Mao Ishikawa's latest autobiographical collection, Red Flower, gives us a candid glimpse of life as she knew it between 1975 and 1977 in Okinawa when occupation forces, the U.S military, brought not only arms and guns, but a taste of what life could be should the locals live without conforming to their cultural environment.
For Japanese photographer Takashi Homma, darkness is special in a world that "overflows with light." In his most recent book titled The Narcissistic City, he goes back to the past, to the origins of photography, to explore and question the role of the photographer in image-making.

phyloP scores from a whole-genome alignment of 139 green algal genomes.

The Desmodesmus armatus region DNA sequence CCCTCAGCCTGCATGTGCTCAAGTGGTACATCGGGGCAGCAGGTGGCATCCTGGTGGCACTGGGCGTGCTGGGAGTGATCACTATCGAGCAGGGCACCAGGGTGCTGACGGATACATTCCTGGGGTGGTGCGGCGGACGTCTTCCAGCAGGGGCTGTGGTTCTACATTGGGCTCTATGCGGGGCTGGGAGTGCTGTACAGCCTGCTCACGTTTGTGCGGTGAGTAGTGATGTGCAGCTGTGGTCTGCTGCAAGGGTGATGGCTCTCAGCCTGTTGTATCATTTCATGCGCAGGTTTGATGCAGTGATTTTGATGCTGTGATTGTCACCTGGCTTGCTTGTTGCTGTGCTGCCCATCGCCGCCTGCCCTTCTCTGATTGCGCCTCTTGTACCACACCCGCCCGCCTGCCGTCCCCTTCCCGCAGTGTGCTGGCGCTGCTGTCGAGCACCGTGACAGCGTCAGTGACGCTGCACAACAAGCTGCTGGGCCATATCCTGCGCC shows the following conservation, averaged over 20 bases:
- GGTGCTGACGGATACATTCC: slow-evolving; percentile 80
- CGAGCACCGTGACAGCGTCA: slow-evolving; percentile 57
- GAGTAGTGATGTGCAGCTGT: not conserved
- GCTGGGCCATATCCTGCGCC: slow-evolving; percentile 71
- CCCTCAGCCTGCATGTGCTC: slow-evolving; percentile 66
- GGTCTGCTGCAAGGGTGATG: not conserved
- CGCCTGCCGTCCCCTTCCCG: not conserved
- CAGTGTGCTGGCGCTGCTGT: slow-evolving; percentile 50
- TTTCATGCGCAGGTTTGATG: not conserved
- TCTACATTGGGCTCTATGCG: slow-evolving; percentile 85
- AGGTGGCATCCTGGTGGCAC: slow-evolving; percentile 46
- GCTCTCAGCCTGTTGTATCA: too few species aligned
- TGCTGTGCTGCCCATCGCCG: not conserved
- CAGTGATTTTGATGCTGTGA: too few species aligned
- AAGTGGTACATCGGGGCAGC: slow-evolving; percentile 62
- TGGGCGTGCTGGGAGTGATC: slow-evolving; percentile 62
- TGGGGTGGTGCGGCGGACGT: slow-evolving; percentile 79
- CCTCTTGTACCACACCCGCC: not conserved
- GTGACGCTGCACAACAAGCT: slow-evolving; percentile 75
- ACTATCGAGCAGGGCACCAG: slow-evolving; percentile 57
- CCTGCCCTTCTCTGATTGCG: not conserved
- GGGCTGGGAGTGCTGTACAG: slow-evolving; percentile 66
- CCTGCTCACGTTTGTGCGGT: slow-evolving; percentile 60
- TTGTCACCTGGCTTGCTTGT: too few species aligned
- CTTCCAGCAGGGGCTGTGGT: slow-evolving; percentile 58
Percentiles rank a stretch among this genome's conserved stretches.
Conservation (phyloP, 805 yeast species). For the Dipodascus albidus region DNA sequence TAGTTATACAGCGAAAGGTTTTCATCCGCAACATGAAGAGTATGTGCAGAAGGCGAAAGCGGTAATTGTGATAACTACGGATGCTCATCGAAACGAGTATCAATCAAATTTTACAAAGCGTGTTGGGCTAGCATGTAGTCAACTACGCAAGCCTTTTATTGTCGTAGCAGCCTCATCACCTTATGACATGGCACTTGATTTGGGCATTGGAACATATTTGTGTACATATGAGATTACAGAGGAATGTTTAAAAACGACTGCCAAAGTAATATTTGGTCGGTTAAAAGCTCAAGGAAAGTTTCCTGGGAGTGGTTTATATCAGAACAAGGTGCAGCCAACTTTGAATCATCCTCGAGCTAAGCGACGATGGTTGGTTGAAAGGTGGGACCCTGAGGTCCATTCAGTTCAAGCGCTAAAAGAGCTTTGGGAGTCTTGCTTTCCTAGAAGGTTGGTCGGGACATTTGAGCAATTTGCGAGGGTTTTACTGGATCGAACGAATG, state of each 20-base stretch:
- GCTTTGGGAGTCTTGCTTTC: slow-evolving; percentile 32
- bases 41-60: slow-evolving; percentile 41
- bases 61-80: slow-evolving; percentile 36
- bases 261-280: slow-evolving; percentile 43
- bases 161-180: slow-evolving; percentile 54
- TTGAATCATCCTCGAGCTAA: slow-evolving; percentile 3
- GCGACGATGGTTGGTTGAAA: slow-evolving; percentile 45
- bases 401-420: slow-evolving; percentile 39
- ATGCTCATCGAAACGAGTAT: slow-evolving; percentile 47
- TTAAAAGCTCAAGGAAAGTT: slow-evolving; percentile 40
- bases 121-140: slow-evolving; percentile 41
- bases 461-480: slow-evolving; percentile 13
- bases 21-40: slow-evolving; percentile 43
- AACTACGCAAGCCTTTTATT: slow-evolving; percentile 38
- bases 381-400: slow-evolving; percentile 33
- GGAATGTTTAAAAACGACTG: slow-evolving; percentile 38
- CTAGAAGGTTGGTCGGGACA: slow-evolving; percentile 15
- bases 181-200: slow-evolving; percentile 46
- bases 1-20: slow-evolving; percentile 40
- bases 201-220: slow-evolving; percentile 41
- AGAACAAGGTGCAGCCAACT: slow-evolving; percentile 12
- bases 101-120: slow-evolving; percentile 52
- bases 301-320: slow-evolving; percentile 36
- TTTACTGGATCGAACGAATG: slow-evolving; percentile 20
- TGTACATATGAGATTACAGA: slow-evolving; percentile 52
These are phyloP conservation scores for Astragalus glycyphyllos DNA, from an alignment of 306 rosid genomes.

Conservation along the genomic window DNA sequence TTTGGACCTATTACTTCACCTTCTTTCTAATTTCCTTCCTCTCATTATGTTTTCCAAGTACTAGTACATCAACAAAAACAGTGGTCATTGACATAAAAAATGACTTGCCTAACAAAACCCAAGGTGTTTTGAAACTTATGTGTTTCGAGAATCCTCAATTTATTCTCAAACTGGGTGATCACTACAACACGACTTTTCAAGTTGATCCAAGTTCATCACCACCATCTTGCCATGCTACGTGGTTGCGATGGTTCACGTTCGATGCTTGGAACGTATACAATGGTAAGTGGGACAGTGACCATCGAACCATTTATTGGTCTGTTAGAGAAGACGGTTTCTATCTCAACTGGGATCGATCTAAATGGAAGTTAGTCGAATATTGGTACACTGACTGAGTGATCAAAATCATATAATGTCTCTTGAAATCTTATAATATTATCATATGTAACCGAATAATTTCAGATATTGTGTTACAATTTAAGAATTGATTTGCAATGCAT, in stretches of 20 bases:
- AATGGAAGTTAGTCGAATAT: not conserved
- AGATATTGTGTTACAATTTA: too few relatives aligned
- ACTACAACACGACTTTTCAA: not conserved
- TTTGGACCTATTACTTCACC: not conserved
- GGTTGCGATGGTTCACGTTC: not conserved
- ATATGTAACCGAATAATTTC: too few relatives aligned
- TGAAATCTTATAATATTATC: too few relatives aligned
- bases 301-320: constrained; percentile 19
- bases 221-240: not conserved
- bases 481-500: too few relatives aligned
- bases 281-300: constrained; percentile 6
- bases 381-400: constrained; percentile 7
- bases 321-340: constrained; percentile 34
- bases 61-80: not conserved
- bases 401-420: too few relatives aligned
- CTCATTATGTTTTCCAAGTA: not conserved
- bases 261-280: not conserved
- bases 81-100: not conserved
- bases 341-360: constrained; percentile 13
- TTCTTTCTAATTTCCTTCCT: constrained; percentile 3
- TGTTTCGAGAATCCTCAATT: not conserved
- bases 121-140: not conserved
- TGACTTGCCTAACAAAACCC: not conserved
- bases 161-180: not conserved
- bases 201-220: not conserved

“If you are too busy, you can’t see everything, and you miss a lot of things,” says textile artist Seiko Kinoshita. Much of Seiko’s work aligns with the notion that modern life is painfully fast-paced, and we ought to take all of it in more slowly.
Photographer Greg Girard's latest publication, Hotel Okinawa, is a pictorial study of the hidden qualities of Japan's southernmost island, focusing on the US military bases that “matter-of-factly,” the photographer says, shaped the island's social and physical landscape.